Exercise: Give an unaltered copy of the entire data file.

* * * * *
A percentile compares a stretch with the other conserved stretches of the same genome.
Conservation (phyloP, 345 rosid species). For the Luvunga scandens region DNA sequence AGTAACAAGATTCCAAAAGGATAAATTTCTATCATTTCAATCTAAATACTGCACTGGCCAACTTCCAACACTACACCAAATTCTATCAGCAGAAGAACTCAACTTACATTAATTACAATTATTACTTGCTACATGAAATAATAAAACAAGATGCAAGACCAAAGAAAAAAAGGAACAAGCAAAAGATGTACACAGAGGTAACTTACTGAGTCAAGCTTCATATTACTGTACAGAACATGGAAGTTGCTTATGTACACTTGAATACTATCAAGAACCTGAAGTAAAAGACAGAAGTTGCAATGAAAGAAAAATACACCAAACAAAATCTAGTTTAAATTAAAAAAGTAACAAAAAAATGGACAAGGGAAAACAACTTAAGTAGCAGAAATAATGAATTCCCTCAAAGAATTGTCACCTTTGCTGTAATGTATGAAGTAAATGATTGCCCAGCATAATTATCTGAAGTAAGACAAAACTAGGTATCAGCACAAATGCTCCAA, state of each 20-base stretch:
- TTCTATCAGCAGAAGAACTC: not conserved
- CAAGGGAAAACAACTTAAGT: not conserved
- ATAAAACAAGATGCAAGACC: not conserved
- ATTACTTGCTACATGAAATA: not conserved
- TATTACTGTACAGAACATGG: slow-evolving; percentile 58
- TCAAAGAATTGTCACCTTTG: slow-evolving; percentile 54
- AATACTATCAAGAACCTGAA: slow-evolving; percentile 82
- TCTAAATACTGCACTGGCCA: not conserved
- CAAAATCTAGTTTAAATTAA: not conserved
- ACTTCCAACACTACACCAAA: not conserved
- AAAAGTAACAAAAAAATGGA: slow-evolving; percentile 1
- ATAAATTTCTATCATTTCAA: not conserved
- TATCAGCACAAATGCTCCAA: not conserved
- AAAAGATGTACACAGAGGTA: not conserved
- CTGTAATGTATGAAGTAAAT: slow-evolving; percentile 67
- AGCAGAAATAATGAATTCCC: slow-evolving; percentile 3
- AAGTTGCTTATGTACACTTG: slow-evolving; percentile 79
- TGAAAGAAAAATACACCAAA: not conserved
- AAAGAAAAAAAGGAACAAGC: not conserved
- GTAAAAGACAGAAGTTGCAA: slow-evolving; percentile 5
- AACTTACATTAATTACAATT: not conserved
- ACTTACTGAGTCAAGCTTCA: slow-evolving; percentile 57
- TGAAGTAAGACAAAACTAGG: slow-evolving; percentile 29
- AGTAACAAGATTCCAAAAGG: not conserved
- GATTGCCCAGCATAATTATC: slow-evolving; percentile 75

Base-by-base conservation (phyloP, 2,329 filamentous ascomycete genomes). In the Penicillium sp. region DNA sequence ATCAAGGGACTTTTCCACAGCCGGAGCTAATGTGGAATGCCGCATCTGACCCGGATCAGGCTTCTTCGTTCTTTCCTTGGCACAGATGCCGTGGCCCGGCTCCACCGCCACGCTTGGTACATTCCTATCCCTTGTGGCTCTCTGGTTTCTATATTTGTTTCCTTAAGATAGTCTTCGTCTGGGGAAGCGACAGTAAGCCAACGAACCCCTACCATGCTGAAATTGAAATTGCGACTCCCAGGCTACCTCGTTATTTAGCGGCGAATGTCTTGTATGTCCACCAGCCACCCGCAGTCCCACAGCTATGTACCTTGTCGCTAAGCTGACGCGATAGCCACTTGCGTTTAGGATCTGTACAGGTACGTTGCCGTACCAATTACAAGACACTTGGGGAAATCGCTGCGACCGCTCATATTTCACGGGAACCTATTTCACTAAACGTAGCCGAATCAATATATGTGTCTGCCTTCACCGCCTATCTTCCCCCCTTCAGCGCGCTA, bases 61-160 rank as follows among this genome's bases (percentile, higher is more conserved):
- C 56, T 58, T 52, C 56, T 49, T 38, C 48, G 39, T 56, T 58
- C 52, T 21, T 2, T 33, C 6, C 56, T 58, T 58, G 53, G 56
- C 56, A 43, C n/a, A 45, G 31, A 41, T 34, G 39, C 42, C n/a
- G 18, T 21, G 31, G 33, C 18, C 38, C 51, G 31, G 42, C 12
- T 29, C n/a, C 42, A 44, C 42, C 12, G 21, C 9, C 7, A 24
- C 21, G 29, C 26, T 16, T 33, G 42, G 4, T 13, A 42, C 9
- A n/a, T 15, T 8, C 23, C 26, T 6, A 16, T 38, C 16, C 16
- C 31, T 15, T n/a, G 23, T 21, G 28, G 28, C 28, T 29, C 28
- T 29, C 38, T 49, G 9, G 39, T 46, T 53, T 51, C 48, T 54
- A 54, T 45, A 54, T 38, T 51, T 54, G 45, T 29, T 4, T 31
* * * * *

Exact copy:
A percentile compares a stretch with the other conserved stretches of the same genome.
Conservation (phyloP, 345 rosid species). For the Luvunga scandens region DNA sequence AGTAACAAGATTCCAAAAGGATAAATTTCTATCATTTCAATCTAAATACTGCACTGGCCAACTTCCAACACTACACCAAATTCTATCAGCAGAAGAACTCAACTTACATTAATTACAATTATTACTTGCTACATGAAATAATAAAACAAGATGCAAGACCAAAGAAAAAAAGGAACAAGCAAAAGATGTACACAGAGGTAACTTACTGAGTCAAGCTTCATATTACTGTACAGAACATGGAAGTTGCTTATGTACACTTGAATACTATCAAGAACCTGAAGTAAAAGACAGAAGTTGCAATGAAAGAAAAATACACCAAACAAAATCTAGTTTAAATTAAAAAAGTAACAAAAAAATGGACAAGGGAAAACAACTTAAGTAGCAGAAATAATGAATTCCCTCAAAGAATTGTCACCTTTGCTGTAATGTATGAAGTAAATGATTGCCCAGCATAATTATCTGAAGTAAGACAAAACTAGGTATCAGCACAAATGCTCCAA, state of each 20-base stretch:
- TTCTATCAGCAGAAGAACTC: not conserved
- CAAGGGAAAACAACTTAAGT: not conserved
- ATAAAACAAGATGCAAGACC: not conserved
- ATTACTTGCTACATGAAATA: not conserved
- TATTACTGTACAGAACATGG: slow-evolving; percentile 58
- TCAAAGAATTGTCACCTTTG: slow-evolving; percentile 54
- AATACTATCAAGAACCTGAA: slow-evolving; percentile 82
- TCTAAATACTGCACTGGCCA: not conserved
- CAAAATCTAGTTTAAATTAA: not conserved
- ACTTCCAACACTACACCAAA: not conserved
- AAAAGTAACAAAAAAATGGA: slow-evolving; percentile 1
- ATAAATTTCTATCATTTCAA: not conserved
- TATCAGCACAAATGCTCCAA: not conserved
- AAAAGATGTACACAGAGGTA: not conserved
- CTGTAATGTATGAAGTAAAT: slow-evolving; percentile 67
- AGCAGAAATAATGAATTCCC: slow-evolving; percentile 3
- AAGTTGCTTATGTACACTTG: slow-evolving; percentile 79
- TGAAAGAAAAATACACCAAA: not conserved
- AAAGAAAAAAAGGAACAAGC: not conserved
- GTAAAAGACAGAAGTTGCAA: slow-evolving; percentile 5
- AACTTACATTAATTACAATT: not conserved
- ACTTACTGAGTCAAGCTTCA: slow-evolving; percentile 57
- TGAAGTAAGACAAAACTAGG: slow-evolving; percentile 29
- AGTAACAAGATTCCAAAAGG: not conserved
- GATTGCCCAGCATAATTATC: slow-evolving; percentile 75

Base-by-base conservation (phyloP, 2,329 filamentous ascomycete genomes). In the Penicillium sp. region DNA sequence ATCAAGGGACTTTTCCACAGCCGGAGCTAATGTGGAATGCCGCATCTGACCCGGATCAGGCTTCTTCGTTCTTTCCTTGGCACAGATGCCGTGGCCCGGCTCCACCGCCACGCTTGGTACATTCCTATCCCTTGTGGCTCTCTGGTTTCTATATTTGTTTCCTTAAGATAGTCTTCGTCTGGGGAAGCGACAGTAAGCCAACGAACCCCTACCATGCTGAAATTGAAATTGCGACTCCCAGGCTACCTCGTTATTTAGCGGCGAATGTCTTGTATGTCCACCAGCCACCCGCAGTCCCACAGCTATGTACCTTGTCGCTAAGCTGACGCGATAGCCACTTGCGTTTAGGATCTGTACAGGTACGTTGCCGTACCAATTACAAGACACTTGGGGAAATCGCTGCGACCGCTCATATTTCACGGGAACCTATTTCACTAAACGTAGCCGAATCAATATATGTGTCTGCCTTCACCGCCTATCTTCCCCCCTTCAGCGCGCTA, bases 61-160 rank as follows among this genome's bases (percentile, higher is more conserved):
- C 56, T 58, T 52, C 56, T 49, T 38, C 48, G 39, T 56, T 58
- C 52, T 21, T 2, T 33, C 6, C 56, T 58, T 58, G 53, G 56
- C 56, A 43, C n/a, A 45, G 31, A 41, T 34, G 39, C 42, C n/a
- G 18, T 21, G 31, G 33, C 18, C 38, C 51, G 31, G 42, C 12
- T 29, C n/a, C 42, A 44, C 42, C 12, G 21, C 9, C 7, A 24
- C 21, G 29, C 26, T 16, T 33, G 42, G 4, T 13, A 42, C 9
- A n/a, T 15, T 8, C 23, C 26, T 6, A 16, T 38, C 16, C 16
- C 31, T 15, T n/a, G 23, T 21, G 28, G 28, C 28, T 29, C 28
- T 29, C 38, T 49, G 9, G 39, T 46, T 53, T 51, C 48, T 54
- A 54, T 45, A 54, T 38, T 51, T 54, G 45, T 29, T 4, T 31